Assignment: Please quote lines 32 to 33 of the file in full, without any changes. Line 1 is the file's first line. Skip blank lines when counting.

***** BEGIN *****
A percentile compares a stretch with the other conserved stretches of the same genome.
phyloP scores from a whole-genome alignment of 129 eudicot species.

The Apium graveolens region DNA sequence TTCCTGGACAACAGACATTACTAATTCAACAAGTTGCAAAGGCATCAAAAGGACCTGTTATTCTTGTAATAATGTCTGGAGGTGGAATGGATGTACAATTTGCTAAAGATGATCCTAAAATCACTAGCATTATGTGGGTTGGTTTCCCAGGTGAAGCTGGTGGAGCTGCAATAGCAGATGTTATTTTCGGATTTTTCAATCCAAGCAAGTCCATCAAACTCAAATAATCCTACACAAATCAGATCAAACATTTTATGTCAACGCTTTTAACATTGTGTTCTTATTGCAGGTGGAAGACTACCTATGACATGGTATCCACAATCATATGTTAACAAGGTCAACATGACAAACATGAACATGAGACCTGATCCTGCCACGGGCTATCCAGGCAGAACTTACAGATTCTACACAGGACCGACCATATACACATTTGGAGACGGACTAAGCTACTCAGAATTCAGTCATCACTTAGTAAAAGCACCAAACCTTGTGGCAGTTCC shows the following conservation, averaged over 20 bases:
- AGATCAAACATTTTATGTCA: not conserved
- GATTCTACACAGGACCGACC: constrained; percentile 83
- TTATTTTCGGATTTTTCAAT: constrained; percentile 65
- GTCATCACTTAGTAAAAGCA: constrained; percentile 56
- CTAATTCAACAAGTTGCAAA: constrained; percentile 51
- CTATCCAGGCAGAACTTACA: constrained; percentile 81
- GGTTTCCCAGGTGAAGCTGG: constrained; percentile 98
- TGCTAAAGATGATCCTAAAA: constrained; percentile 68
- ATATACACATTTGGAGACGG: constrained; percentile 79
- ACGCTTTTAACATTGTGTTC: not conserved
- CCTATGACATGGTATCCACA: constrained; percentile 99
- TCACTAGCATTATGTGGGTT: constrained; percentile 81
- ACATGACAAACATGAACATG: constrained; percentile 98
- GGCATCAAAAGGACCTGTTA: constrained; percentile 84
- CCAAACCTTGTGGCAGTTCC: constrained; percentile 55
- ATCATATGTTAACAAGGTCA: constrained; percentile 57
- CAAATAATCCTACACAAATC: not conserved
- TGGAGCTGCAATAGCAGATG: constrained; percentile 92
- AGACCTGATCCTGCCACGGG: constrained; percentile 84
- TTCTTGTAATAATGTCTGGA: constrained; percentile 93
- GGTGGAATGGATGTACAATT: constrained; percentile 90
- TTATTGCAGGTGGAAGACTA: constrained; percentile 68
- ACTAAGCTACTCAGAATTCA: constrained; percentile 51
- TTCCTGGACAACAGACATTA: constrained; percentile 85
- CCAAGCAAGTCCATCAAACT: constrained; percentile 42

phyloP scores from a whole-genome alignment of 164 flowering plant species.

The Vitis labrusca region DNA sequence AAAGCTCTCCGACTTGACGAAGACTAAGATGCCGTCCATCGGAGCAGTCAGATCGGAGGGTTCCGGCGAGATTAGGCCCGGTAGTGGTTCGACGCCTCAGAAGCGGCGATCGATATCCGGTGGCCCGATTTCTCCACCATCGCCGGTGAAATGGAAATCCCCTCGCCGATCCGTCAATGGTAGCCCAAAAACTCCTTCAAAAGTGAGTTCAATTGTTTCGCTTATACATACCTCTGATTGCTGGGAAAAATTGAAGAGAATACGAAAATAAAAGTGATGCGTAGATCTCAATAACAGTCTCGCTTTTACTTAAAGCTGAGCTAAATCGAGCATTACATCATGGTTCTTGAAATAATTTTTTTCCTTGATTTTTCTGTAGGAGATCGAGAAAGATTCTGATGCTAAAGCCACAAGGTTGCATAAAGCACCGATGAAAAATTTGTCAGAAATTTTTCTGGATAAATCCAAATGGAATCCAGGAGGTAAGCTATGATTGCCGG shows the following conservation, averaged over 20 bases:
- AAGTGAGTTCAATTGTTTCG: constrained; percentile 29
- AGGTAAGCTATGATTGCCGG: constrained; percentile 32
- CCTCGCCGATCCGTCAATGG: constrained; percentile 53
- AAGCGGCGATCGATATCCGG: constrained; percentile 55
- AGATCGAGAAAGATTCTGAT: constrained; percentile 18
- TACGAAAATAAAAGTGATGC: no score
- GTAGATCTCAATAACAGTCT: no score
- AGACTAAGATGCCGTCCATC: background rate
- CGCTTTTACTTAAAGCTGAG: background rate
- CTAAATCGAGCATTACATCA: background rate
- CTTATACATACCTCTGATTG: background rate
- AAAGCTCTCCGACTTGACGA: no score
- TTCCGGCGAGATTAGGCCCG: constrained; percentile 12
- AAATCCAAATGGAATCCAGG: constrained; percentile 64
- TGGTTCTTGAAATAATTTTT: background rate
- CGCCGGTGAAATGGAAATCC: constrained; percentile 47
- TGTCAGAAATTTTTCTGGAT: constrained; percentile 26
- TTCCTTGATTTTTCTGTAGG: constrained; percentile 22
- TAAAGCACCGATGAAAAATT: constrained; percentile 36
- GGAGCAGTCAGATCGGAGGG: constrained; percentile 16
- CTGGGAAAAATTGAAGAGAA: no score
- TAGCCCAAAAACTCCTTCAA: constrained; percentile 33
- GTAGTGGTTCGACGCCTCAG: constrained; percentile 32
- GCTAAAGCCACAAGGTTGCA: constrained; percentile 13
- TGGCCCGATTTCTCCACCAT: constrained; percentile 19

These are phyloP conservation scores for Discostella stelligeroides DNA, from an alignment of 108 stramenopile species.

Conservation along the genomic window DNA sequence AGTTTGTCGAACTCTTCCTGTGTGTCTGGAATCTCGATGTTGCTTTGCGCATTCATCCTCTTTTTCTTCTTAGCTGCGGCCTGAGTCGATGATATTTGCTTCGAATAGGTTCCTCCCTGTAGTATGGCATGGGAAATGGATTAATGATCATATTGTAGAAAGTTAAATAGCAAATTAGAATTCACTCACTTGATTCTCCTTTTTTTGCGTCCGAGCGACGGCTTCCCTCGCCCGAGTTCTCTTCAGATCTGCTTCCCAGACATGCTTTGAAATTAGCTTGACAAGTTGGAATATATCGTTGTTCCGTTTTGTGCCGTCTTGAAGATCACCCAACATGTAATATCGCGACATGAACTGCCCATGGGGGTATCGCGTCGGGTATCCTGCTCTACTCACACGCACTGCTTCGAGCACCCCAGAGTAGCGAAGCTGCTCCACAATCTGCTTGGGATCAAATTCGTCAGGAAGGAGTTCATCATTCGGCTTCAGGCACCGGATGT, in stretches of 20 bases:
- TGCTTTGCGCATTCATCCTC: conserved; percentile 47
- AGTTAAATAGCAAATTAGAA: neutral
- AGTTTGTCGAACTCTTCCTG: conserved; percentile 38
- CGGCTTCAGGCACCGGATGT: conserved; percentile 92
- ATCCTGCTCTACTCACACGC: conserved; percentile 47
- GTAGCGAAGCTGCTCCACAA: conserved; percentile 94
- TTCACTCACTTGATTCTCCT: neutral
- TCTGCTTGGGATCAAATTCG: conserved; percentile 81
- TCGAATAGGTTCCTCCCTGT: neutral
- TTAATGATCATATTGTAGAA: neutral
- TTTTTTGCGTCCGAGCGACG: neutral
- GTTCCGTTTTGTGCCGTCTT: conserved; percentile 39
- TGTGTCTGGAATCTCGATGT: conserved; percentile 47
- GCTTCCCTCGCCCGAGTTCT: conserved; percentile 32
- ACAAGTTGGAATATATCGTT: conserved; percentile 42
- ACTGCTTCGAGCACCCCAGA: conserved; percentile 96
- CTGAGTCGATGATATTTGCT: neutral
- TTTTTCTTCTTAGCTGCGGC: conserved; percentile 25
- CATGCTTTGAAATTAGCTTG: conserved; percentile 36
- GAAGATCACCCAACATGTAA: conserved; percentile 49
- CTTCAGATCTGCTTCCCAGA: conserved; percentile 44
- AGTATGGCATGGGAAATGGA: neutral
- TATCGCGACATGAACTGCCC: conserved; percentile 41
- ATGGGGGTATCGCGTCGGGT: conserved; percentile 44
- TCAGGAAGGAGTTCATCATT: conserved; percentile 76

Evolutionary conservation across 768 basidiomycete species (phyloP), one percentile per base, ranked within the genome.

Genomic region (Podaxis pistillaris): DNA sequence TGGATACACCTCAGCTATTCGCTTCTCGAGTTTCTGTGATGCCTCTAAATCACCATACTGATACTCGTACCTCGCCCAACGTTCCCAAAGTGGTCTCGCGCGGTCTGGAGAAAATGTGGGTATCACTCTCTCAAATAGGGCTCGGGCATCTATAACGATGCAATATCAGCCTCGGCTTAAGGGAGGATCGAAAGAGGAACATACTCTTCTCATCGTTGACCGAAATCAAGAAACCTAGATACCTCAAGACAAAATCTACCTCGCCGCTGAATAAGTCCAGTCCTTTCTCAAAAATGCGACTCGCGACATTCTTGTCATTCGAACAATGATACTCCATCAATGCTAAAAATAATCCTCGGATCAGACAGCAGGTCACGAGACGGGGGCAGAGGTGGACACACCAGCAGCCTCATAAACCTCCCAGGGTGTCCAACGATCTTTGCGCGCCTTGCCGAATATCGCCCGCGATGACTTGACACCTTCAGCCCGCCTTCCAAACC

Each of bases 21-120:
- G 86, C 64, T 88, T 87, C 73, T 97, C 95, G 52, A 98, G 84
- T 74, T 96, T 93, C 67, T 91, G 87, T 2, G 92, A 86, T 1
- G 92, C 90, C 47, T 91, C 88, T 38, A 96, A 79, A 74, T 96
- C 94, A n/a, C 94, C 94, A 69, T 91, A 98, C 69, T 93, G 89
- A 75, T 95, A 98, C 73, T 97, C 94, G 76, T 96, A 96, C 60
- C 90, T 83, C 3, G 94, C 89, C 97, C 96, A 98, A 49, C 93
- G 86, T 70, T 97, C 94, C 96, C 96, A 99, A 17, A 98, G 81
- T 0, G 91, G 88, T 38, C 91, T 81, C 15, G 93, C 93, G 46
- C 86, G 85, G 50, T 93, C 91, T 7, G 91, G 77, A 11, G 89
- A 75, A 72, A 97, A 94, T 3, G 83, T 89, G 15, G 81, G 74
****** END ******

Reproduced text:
- AGGTAAGCTATGATTGCCGG: constrained; percentile 32
- CCTCGCCGATCCGTCAATGG: constrained; percentile 53